Editor’s note: Steve and Kathy Doocy’s new book, “The Simply Happy Cookbook,” is filled with 100-plus recipes to take the stress out of cooking. Nothing complicated, everything delicious. Here’s one of them — and it starts with a story from Steve himself.
We ate meatloaf at least once a week during my Wonder years.
I thought Mom made it because it was simply delicious, but actually she made it because we’d eat it and it was cheap.
At age six or seven, I remember asking Mom who showed her how to make it, and she said “Gunga,” which was how I pronounced “Grandma” when I was three. That nickname stuck for her entire life.
My grandma Sharp was 100% Swedish. Did you know that Sweden is famous not only for Volvos and IKEA but for meatloaves?
In Stockholm, they call them köttfärslimpa, which I would say out loud if I had any idea how to pronounce those special letters with the double-dots above them.
Now you see why I called her Gunga.
In the 1960s, Mom was very clever in the kitchen with the limited resources she had. In Russell, Kansas, nobody really had canned tomato products in the house, but we always had ketchup, so if something needed “a little red something,” Mom would squeeze in a squirt of Heinz.
She also had a technique so that she’d always know when the meatloaf was done. She’d put a piece of bacon on the top — and when it was finally crunchy, the meatloaf was seemingly always perfectly done.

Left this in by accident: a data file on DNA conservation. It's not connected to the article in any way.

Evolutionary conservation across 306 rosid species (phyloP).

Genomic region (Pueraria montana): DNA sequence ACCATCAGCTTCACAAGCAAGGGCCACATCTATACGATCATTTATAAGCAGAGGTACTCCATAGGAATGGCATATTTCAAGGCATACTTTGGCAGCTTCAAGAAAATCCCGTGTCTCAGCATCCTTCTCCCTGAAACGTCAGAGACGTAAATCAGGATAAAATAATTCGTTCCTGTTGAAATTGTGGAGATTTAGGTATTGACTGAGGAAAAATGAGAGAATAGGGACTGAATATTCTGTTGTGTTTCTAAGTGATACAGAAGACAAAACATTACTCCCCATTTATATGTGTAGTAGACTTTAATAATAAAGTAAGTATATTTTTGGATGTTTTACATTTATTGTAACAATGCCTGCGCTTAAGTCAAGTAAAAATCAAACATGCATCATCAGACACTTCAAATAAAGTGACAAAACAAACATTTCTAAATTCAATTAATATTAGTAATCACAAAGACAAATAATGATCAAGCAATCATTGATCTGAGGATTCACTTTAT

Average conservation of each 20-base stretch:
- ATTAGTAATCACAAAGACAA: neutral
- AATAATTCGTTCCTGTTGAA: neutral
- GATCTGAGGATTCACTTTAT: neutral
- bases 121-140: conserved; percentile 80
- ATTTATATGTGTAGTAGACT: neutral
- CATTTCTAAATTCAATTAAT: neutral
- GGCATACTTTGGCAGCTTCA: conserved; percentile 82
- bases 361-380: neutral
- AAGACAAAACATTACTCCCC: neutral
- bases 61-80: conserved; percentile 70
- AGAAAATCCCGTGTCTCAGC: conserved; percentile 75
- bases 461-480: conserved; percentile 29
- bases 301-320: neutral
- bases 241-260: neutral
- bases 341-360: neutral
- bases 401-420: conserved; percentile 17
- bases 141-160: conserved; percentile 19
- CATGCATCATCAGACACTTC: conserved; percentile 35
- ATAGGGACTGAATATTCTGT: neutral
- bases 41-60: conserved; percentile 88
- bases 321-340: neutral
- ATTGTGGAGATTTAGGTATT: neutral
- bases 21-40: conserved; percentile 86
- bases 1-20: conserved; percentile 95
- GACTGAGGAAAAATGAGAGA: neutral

That bacon was like the pop-up timer you might see on a roasted turkey.
This recipe has elements that we’ve collected over our lifetimes: the ketchup, Gunga’s ground meats and a blanket of bacon inspired by our friends at Masterbuilt, the smoker company, who showed us how to make a bacon weave, which they call a fatty — we call it fabulous.
The glaze that we added candies the bacon — and that blasts it off the charts!
This meatloaf may be made of memories, but it’s also the best meatloaf we’ve ever had — just saying.
Makes 6 to 8 servings
Cooking oil spray
1 tablespoon unsalted butter
1 medium sweet onion, cut into medium dice
2 garlic cloves, thinly sliced
1 ½ cups ketchup
1⁄4 cup packed light brown sugar
1⁄2 teaspoon smoked paprika
2 large eggs
2 tablespoons A.1. sauce
1 tablespoon Worcestershire sauce
1 teaspoon table salt
1 teaspoon freshly ground black pepper
1 four-ounce can diced green chiles, undrained
1 cup bread crumbs (we use panko)
2 pounds ground meatloaf mix (beef, veal and pork)
1 pound thin-sliced bacon (16 slices in the package)
1. Preheat the oven to 350°F. Lightly mist a 9 × 13-inch baking pan with cooking spray.
2. In a large nonstick skillet, melt the butter over medium-high heat. Add the onion and garlic and sauté until the onion is soft and turning golden brown on the edges, 4 to 6 minutes. Remove from the heat to cool.
3. To make a glaze, in a small bowl, mix 1⁄2 cup of the ketchup, the brown sugar, and smoked paprika. Set the ketchup glaze aside.
4. In a large bowl, combine the remaining 1 cup ketchup, the eggs, A.1. sauce, Worcestershire sauce, salt and pepper and stir well.
Add the diced green chiles, bread crumbs and cooled onion-garlic mixture and mix again.